Answers to Common Questions About Foot and Ankle Sports Injuries

How long should I rest a sprained ankle? Why do runners get shin splints? Are children at risk of sports injuries to their feet? Our FAQ page has answers to the most common patient questions about sports injuries to the feet and ankles.
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  • Is Running Bad for My Feet?

    Running places a lot of physical force on feet and ankles, but your lower limbs are equipped to handle this naturally. Part of the way they are able to handle the force is through a biomechanical process known as pronation. If your feet pronate correctly—more on that in a moment—running is generally not going to be bad for your feet. 

    Pronation is a normal biomechanical process a foot goes through during the ground portion of a step. In this process, the foot actually rotates inward approximately fifteen percent (in a “normal” pronation pattern). If your foot either rotates excessively or insufficiently, areas of the foot end up handing extra force loads they aren’t intended to handle. 

    RunningOver pronation or supination (basically, not enough pronation) are both less-than-ideal, but there are ways to help with them. The running shoes you choose are important – as some pairs help control motion (for overpronators), whereas other provide extra comfort (for those who supinate).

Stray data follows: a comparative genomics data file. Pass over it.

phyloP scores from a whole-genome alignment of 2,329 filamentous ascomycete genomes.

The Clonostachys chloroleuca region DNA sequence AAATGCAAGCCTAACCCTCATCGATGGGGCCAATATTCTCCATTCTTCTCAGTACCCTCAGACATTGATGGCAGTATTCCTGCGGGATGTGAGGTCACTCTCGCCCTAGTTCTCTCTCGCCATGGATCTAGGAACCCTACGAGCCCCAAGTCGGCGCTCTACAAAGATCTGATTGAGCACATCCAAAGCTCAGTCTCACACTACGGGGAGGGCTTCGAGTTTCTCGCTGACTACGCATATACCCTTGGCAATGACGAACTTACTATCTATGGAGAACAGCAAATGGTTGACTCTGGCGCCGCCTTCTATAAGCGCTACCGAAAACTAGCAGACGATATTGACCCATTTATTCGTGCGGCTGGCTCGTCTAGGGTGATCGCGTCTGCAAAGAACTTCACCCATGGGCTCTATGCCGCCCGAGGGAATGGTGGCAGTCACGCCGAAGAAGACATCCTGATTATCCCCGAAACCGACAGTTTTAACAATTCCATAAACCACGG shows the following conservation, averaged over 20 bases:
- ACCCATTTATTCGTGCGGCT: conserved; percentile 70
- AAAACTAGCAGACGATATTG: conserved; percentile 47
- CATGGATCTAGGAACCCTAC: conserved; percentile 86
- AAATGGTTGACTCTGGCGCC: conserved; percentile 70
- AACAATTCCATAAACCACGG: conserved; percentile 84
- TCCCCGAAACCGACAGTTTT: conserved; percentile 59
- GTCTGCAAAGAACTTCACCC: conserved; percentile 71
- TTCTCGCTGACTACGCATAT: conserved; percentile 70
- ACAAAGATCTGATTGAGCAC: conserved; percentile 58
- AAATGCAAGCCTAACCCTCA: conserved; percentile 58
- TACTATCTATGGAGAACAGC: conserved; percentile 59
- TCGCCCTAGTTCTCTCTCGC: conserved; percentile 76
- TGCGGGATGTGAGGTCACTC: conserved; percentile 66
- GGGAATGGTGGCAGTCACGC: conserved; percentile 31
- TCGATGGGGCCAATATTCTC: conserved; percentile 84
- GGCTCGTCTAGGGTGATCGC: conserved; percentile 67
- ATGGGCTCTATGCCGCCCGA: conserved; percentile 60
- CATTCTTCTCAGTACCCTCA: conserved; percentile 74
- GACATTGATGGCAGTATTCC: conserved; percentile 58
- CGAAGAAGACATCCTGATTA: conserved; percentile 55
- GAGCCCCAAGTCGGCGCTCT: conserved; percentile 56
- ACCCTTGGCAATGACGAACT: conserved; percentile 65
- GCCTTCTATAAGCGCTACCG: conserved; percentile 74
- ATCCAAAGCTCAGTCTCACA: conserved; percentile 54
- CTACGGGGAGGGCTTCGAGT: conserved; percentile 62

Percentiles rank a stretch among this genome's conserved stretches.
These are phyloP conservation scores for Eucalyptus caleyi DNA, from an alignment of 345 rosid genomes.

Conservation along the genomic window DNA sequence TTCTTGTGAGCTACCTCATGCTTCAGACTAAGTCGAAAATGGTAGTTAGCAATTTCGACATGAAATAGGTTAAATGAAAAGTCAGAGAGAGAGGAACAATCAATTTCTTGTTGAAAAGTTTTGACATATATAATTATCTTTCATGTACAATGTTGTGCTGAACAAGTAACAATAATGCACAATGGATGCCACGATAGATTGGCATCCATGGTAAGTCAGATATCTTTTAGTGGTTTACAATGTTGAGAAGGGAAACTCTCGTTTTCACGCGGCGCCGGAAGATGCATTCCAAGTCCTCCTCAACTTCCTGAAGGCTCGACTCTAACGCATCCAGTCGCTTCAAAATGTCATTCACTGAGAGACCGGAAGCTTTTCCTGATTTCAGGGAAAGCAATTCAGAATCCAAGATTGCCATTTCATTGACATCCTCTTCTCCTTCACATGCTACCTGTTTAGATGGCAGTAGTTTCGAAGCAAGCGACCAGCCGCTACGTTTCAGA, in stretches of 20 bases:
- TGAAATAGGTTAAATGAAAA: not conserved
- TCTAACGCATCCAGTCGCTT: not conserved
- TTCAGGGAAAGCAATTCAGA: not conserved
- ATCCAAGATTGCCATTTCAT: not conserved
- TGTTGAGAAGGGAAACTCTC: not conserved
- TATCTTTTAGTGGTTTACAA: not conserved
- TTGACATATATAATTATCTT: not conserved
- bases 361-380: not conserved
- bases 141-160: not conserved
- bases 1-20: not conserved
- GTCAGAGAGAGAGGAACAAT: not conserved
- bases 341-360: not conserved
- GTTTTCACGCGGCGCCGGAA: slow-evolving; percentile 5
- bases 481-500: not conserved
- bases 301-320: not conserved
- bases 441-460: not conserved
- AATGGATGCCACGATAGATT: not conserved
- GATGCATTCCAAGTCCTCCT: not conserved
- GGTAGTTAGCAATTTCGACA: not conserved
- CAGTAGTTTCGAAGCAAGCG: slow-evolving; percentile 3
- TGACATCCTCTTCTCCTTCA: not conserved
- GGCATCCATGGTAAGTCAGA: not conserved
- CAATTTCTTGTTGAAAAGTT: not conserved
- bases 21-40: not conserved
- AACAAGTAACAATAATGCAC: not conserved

Beyond footwear, we can help by prescribing orthotic devices (if you would benefit from them). These shoe inserts can do a more customized job of regulating motion and providing cushioning. 

    Regular exercise is essential for optimal foot health. Running can be a great choice, particularly if you are smart about it. The best course of action is to cross-train, which means incorporating both running and low-impact exercises (cycling, swimming, yoga, etc.) into your workout program. Not sure what is best for you and your lower limbs? Come see us – we can help! 

  • How Long Does it Take an Ankle Sprain to Heal?

    Ankle SprainAnkle sprains take roughly 6 weeks to heal completely, but severe cases may take up to 4 months. The actual length for your recovery will depend on a variety of factors, including the severity of the injury, adherence to the treatment plan, and the initial measures taken following the sprain.   

    To that last point, proper first aid following an ankle sprain is essential for faster healing. After the injury has been sustained, measures to control inflammation—including icing, elevation, and nonsteroidal anti-inflammatory medication—are especially important. Also, the use of the MLS laser on ankle sprains often helps quicken the healing process.  

    No matter the length of recovery time, it is important for the injury to be completely healed before resuming physical activity. Going back to high-impact activities before complete healing can potentially cause chronic ankle instability. This instability includes a greater risk of reinjuring the affected ankle. 

    Ankle sprains and fractures actually have similar symptoms, so you may want to visit us for an accurate diagnosis of your injury. Also, we can help you know when it is safe to resume your normal activities.